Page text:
Mumbai: Germany, the second largest market for Indian drug exporters after the US for the past several years, is no longer an easy destination. The newly introduced bidding system for drug purchase and intense price negotiations by the local government have queered the pitch for India’s 300-odd large, medium and small drugs and pharmaceutical exporters.
While the country slipped from being the second largest drugs export market for India to fourth in January in value, the shipments to Germany has dropped by 12.06% in the first 10 months of the fiscal ended 31 March for the first time since Indian drug makers started exports to the European nation.
The fall in exports in January has been the sharpest in value, 34.92%, and the situation may turn worse in the remaining two months of the fiscal, February and March.
New laws: Dr Reddy’s Laboratories will be affected under the new system as there is an 8-16% price cut on every generic product each time a firm enters a contract with Germany’s AOK and other insurance firms. Bharat Sai / Mint
India’s Pharmaceutical Export Promotion Council, or Pharmexcil, releases the export data, compiled by the directorate general of foreign trade, with at least a five-month lag.
The shrinking German drug market in value as well as volume, according to industry watchers, will not only affect the exporters but also large Indian drug makers that have set up subsidiaries there making huge investments.
The $49 billion (Rs2.3 trillion) a year German market, currently the third biggest pharmaceutical market in the world after the US and Japan, implemented a drug procurement law last year that mandates inviting of competitive tenders from generic drug suppliers.
The law, executed by Germany’s public health insurance funds such as Allgemeine Ortskrankenkassen (AOK) helps accepting drug supply contracts from generics producers that agree to sell their drugs at reduced prices. This ensures significant reduction in public expenditure on medicines.
AOK currently insures 35% of Germany’s population, and it expects the new contracts accepted by this fund alone would help save €900 million (Rs6,030 crore) a year.
Since the drug procurement system is now regulated by competitive bidding system, the sales and margin of not only exporters but also local players are being affected.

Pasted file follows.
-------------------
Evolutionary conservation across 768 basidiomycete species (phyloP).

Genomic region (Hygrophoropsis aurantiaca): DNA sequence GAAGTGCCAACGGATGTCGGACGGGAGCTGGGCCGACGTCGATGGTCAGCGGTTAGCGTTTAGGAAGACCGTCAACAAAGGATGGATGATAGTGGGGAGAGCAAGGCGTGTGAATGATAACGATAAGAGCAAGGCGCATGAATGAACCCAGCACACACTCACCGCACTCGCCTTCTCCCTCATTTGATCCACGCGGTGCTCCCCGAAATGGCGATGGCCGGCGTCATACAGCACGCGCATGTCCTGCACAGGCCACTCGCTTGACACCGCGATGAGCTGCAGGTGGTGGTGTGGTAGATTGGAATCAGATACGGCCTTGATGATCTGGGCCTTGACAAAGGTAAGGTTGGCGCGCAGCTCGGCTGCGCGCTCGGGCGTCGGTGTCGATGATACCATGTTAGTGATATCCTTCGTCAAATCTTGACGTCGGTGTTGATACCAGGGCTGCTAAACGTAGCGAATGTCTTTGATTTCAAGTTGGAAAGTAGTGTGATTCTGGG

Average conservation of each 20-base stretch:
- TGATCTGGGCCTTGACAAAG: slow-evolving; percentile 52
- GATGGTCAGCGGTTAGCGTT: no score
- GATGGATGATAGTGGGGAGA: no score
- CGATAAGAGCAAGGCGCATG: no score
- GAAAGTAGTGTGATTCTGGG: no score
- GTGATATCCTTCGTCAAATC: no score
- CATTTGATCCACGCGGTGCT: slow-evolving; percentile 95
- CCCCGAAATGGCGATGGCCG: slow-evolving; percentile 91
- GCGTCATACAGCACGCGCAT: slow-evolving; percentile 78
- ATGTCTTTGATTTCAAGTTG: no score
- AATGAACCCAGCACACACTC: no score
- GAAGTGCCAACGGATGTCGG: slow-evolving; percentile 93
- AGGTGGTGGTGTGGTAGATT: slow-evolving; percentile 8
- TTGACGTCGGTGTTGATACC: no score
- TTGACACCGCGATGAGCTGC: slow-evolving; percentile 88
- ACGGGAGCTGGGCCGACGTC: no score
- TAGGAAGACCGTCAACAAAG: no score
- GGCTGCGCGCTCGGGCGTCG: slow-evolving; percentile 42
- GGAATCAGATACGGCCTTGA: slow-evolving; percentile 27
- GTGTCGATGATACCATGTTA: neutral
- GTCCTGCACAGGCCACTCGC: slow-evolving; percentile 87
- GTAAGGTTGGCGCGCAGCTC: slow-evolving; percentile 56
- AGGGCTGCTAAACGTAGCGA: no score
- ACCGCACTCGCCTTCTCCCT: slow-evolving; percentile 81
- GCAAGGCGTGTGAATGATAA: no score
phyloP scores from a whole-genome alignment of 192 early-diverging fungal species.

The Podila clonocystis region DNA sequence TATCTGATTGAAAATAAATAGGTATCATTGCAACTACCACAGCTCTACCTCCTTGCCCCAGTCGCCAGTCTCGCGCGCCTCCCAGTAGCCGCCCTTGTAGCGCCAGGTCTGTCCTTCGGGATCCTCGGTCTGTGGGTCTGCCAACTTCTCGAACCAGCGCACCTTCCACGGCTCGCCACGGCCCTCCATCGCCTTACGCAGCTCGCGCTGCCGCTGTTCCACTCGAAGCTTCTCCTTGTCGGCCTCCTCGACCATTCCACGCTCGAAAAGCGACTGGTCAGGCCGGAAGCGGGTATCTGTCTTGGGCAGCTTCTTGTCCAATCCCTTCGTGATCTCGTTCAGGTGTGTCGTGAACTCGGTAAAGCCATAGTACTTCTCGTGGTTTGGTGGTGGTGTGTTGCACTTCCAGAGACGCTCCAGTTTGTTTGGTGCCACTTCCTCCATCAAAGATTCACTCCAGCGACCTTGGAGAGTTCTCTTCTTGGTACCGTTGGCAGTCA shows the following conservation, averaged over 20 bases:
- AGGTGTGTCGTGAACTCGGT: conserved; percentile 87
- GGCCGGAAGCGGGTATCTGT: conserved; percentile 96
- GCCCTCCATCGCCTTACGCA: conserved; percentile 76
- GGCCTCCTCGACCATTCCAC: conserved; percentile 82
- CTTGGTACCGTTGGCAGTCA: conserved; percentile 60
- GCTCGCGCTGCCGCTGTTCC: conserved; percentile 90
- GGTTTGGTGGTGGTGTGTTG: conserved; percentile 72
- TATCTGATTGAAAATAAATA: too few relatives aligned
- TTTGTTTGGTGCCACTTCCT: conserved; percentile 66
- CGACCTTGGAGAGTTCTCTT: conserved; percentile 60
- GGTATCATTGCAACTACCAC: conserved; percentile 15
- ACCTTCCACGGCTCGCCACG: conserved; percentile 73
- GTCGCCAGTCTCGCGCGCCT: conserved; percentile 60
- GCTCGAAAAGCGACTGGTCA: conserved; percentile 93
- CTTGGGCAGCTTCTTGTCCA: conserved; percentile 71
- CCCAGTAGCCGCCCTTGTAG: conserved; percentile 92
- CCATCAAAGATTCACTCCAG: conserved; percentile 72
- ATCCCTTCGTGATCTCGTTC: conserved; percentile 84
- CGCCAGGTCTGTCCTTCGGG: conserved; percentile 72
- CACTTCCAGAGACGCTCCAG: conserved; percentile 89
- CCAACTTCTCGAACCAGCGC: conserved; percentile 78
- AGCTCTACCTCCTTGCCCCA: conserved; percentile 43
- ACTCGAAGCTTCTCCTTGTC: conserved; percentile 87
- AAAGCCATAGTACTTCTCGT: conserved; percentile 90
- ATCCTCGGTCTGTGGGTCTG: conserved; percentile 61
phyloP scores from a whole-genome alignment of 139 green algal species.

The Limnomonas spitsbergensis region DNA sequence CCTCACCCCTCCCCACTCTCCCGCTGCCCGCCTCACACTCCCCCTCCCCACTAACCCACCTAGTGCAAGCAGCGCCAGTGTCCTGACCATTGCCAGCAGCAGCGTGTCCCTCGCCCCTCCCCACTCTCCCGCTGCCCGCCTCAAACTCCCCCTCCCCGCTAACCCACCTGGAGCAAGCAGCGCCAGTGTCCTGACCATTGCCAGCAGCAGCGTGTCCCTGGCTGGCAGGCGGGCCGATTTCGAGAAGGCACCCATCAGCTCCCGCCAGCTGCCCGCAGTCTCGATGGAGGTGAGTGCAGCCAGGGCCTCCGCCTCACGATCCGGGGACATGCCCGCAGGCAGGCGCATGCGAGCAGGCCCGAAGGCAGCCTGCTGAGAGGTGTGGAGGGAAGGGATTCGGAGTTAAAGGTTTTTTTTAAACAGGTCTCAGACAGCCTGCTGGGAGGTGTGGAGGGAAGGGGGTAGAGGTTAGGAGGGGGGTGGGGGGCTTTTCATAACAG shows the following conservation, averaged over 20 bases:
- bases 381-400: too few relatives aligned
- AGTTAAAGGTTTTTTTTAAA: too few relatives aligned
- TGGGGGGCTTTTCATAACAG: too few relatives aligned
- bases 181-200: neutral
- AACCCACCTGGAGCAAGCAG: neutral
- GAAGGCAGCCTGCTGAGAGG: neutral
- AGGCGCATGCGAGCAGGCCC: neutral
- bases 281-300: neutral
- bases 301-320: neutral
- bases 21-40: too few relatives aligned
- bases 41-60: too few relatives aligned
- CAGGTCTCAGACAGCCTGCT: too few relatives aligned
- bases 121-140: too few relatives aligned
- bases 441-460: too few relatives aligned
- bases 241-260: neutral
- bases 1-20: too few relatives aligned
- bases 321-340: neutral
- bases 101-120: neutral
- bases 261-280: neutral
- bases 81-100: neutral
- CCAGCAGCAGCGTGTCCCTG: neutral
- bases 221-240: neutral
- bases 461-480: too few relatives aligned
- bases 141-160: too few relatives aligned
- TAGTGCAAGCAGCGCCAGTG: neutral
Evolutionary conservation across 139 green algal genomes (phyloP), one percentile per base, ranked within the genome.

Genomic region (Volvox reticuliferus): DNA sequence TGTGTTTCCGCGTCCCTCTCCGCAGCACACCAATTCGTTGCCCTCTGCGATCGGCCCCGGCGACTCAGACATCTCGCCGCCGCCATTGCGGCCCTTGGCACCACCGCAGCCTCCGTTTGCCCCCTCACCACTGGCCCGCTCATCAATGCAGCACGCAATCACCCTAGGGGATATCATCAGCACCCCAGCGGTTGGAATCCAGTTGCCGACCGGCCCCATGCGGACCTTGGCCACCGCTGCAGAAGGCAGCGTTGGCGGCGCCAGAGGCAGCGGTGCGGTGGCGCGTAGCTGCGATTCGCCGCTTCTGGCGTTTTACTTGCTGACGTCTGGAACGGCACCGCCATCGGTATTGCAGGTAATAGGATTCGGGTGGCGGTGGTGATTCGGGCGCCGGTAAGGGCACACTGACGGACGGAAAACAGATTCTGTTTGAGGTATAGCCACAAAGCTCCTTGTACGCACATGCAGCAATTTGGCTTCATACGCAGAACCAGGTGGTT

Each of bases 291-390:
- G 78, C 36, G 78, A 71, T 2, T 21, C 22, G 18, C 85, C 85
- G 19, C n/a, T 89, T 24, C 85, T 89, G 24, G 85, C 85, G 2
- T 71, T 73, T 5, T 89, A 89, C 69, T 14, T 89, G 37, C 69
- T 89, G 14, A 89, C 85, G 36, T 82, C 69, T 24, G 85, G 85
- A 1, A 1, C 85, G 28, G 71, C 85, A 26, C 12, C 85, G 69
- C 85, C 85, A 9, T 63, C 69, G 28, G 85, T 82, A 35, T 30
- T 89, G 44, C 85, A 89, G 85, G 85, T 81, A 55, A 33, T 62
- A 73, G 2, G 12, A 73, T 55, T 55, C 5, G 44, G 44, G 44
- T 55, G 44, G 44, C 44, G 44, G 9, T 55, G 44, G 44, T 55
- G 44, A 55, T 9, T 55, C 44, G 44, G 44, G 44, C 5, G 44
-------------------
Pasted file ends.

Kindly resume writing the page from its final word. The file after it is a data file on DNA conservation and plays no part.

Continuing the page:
Dr Reddy’s Laboratories Ltd had in 2006 bought Germany’s Betapharm Arzneimittel GmbH for €480 million, anticipating rise in sales and margin, but under the new system it will be affected as there is an 8-16% price cut on every generic product each time a firm enters a contract with AOK and other insurance firms.
Besides Dr Reddy’s, the Ahmedabad-based Torrent Pharmaceuticals Ltd is another Indian firm that operates in Germany through local subsidiaries.
Currently almost 40% of the $300-350 million worth Indian drug exports to Germany is by 25 leading Indian drug makers including Lupin Ltd, Orchid Chemicals and Pharmaceuticals Ltd, Jubilant Organosys Ltd, Aurobindo Pharma Ltd, Cipla Ltd, Ranbaxy Laboratories Ltd and Dr Reddy’s, among others.
According to the latest data released by Pharmexcil, India exported drugs worth $247.14 million from April 2008 to January to Germany against $281.04 million in the same year-ago period. India’s total pharma exports from April 2008 to January reached $6.99 billion, growing by 16.4% from $6.08 billion year ago. While the US remained the largest market for Indian drug makers at $1.24 billion, Russia and the UK were at the third and fifth places with $266.85 million and $223.73 million, respectively.
According to Pharmexcil, Austria has replaced Germany as the second largest importer of Indian drugs. Indian exports to Austria grew by 1,123.26% in the last 10 months to $283.43 million in value terms from $23.17 million a year ago.
“We are investigating the factors that contributed to the unprecedented decline in exports to Germany. The trade shift from Germany to Austria and the recent pricing scrutiny by the local insurers could be the two key factors other than the generalrecession, which caused an immediate fall in exports from India,” Pharmexcil’s executive director P.V. Appaji told Mint last week.
According to Indian exporters, with the drop in stock movement in the bulk drugs or ingredients segment, the formulation exports have started slowing down. But firms such as Orchid and Torrent and a few others that are focusing on certain categories of drugs where competition is less have not been much affected.
“Germany as a market has not seen any great drop in revenues for us in the recent past. We have started our generic formulations journey into EU (European Union) quite recently and since we operate in a niche product space, we don’t expect any great impact,” said Orchid’s spokesperson Ch. Ram.
Orchid is currently focusing on products that enjoy patent protection but once they go off-patent the company will be affected.
Though Indian drug makers including Dr Reddy’s, Cipla, and many medium scale players including Mumbai-based Indoco Remedies Ltd have secured AOK contracts for generic drug supply for this year, the number of products have been accepted by the German insurer in these contracts are insignificant in size compared with the large product range that these companies submitted in the tender.
For instance, Dr Reddy’s has received contracts for only eight products from AOK for this year.
Indoco has recently received contract for supplying one anti-diabetic drug worth Rs50 crore for two years.
A query sent to Dr Reddy’s on the impact of Germany’s new regulations on the company remained unanswered. Torrent Pharma, another key player in German market, also did not respond to an email query.